House to Hold Symbolic Debt Vote on 'Cut, Cap and Balance'

July 19, 2011
Tea Party-backed plan requires draconian cuts in government spending.

Defying a White House veto threat, U.S. lawmakers were set to vote Tuesday on a Tea Party-backed plan requiring draconian cuts in government spending as the price to avert a ruinous early-August debt default.

The Republican-led House of Representatives was to take up a "Cut, Cap and Balance" blueprint to raise the U.S. debt limit, brushing off warnings that the measure is nearly sure to be dead on arrival in the Democratic-held Senate.

Time Running Out

The mostly symbolic vote comes with time running out for the White House and polarized lawmakers to reach a deal to raise the U.S. debt ceiling by Aug. 2 or risk a catastrophic debt default with far-reaching global consequences.

President Obama's budget office on Monday threatened to veto the blueprint and urged Republicans to drop their "empty political statement and unrealistic policy goals" in favor of a compromise with his fellow Democrats.

Republican House Speaker John Boehner called the threat "disappointing" and warned: "If we are going to raise the debt limit and avoid default, the White House must be willing to demonstrate more courage than we have seen to date."

The plan notably ties any increase in the debt ceiling to securing the two-thirds majorities needed in each chamber to send an amendment to the U.S. Constitution requiring a balanced federal budget to the states for ratification.

Washington hit its debt ceiling on May 16 and has used spending and accounting adjustments, as well as higher-than-expected tax receipts, to continue operating normally, but can only do so until Aug. 2.

Finance and business leaders have warned that failure to raise the U.S. debt ceiling by then could send shock waves through a world economy still reeling from the 2008 collapse, while Obama has predicted economic "Armageddon."

Reid-McConnell Compromise Bill in the Works

Away from the political limelight, Democratic Senate Majority Leader Harry Reid and Republican Senate Minority Leader Mitch McConnell were crafting a compromise bill that would give Obama broad powers to raise the debt ceiling.

The blueprint, described last week by aides who warned it was still in flux, would effectively let Obama do so with just Democratic votes while letting Republicans oppose the move with political but few practical consequences.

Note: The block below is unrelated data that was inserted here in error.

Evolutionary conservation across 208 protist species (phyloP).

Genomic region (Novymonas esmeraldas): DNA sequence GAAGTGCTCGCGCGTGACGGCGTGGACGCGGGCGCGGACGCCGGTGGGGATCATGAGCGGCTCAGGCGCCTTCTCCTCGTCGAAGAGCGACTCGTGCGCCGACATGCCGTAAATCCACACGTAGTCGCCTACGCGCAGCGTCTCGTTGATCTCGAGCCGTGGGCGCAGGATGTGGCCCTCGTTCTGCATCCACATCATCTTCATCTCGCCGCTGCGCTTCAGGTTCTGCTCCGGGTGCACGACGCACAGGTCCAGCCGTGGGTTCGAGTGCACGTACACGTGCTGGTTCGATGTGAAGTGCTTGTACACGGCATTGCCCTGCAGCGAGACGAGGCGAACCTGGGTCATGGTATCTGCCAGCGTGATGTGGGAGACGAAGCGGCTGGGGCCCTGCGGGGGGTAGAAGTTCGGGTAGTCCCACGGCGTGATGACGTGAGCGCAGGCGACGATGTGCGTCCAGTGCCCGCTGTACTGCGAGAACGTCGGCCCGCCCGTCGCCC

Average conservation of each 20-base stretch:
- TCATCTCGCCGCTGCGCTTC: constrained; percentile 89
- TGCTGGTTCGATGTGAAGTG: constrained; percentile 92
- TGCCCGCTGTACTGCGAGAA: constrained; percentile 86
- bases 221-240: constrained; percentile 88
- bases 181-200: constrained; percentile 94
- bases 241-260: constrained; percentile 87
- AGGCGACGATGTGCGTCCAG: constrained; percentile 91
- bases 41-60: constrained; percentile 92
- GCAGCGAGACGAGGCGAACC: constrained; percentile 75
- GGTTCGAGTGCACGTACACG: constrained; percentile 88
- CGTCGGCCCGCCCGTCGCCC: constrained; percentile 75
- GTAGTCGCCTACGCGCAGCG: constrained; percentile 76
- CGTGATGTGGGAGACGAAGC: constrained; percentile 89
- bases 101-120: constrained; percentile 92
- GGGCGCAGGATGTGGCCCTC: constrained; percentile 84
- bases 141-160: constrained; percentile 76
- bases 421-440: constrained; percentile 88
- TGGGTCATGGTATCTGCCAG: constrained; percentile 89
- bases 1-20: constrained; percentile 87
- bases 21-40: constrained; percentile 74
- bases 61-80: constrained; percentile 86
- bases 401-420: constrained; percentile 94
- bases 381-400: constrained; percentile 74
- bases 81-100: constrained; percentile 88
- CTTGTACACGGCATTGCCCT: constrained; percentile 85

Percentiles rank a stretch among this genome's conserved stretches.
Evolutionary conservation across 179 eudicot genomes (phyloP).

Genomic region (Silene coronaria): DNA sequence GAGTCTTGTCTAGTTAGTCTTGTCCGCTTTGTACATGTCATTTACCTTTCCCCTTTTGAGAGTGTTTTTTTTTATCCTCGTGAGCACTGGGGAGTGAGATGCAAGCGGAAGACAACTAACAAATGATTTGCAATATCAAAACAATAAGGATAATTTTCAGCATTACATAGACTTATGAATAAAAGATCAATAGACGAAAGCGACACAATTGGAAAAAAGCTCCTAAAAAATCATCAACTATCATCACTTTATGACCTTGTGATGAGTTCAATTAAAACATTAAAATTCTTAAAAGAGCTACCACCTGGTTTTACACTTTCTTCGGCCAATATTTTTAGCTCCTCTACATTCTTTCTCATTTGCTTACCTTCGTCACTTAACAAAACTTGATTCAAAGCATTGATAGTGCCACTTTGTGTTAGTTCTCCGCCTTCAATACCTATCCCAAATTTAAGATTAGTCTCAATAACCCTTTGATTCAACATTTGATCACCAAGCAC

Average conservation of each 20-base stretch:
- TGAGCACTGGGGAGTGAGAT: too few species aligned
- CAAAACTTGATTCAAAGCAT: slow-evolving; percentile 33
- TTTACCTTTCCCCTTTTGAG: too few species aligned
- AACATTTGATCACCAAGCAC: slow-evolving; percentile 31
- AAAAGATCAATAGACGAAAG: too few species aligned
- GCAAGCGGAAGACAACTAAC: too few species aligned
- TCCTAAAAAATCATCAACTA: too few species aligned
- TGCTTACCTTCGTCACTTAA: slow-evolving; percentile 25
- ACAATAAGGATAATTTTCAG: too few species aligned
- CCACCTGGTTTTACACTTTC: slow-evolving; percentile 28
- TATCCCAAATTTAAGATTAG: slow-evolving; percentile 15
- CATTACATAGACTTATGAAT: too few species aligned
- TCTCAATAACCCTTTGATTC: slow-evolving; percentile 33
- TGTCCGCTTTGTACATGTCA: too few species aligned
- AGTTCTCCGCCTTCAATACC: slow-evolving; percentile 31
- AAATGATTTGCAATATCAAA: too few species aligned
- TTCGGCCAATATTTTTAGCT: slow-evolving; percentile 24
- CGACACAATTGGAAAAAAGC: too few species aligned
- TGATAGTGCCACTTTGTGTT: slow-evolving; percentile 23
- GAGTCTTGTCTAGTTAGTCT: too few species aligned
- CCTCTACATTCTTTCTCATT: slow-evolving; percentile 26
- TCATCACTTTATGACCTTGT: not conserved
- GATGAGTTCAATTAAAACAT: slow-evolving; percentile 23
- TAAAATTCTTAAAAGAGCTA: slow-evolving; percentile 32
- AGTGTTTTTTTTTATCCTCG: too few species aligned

The plan would also call for as much as $1.5 trillion in spending cuts over ten years and set up a special commission of lawmakers empowered to propose more cuts that would get streamlined congressional consideration.

White House spokesman Jay Carney said Obama still hoped to combine deep deficit cuts with a debt-limit increase in "the biggest deal possible" but suggested the president could back the "last-ditch" Reid-McConnell plan with time running short.

"Why don't we wait and see how things look in a few days, or maybe even on Friday," said Carney.

Republicans close to the Tea Party movement have angrily condemned the compromise but appeared unable to block it.

Obama, who held unannounced White House talks Sunday with Boehner and Republican House Majority Leader Eric Cantor, said Monday that talks were "making progress."

"The lines of communications are being kept open. But there is nothing to report in terms of an agreement or progress," Boehner communications director Kevin Smith said.

Republican Sen. Tom Coburn, meanwhile, on Monday unveiled his own plan intended to slash the federal deficit by $9 trillion over the next decade.

The plan would yield $2.6 trillion in savings through changes to entitlement programs such as Medicare, cut $1 trillion in defense spending, and generate another $1 trillion in savings through tax reform.

"I have no doubt that both parties will criticize this plan, and I welcome that debate," Coburn said. "But it's not a legitimate criticism until you have a plan of your own."

Poll: Public Disapproves of Washington's Handling of Crisis

As a new poll showcased deep public disgust with politicians' handling of the standoff, Treasury Secretary Timothy Geithner sought to reassure skittish markets that polarized Washington would rally behind an 11th-hour deal.

"Despite what you hear -- and this is a complicated place, Washington -- people are moving closer together," he told CNBC television, saying a default would bring the world economy to "the edge of recession."

Reid announced that the Senate would be in session every day, including weekends, until it passes legislation to raise the debt ceiling.

Obama, whose 2012 reelection bid will turn on his handling of the economy, won good marks from just 43% of the public for his approach to the debt standoff, while 48% disapproved, according to a CBS television poll.

But he fared better than Republicans, who faced 71% disapproval to just 21% approval for their role in the political struggle, according to the survey.

Copyright Agence France-Presse, 2011

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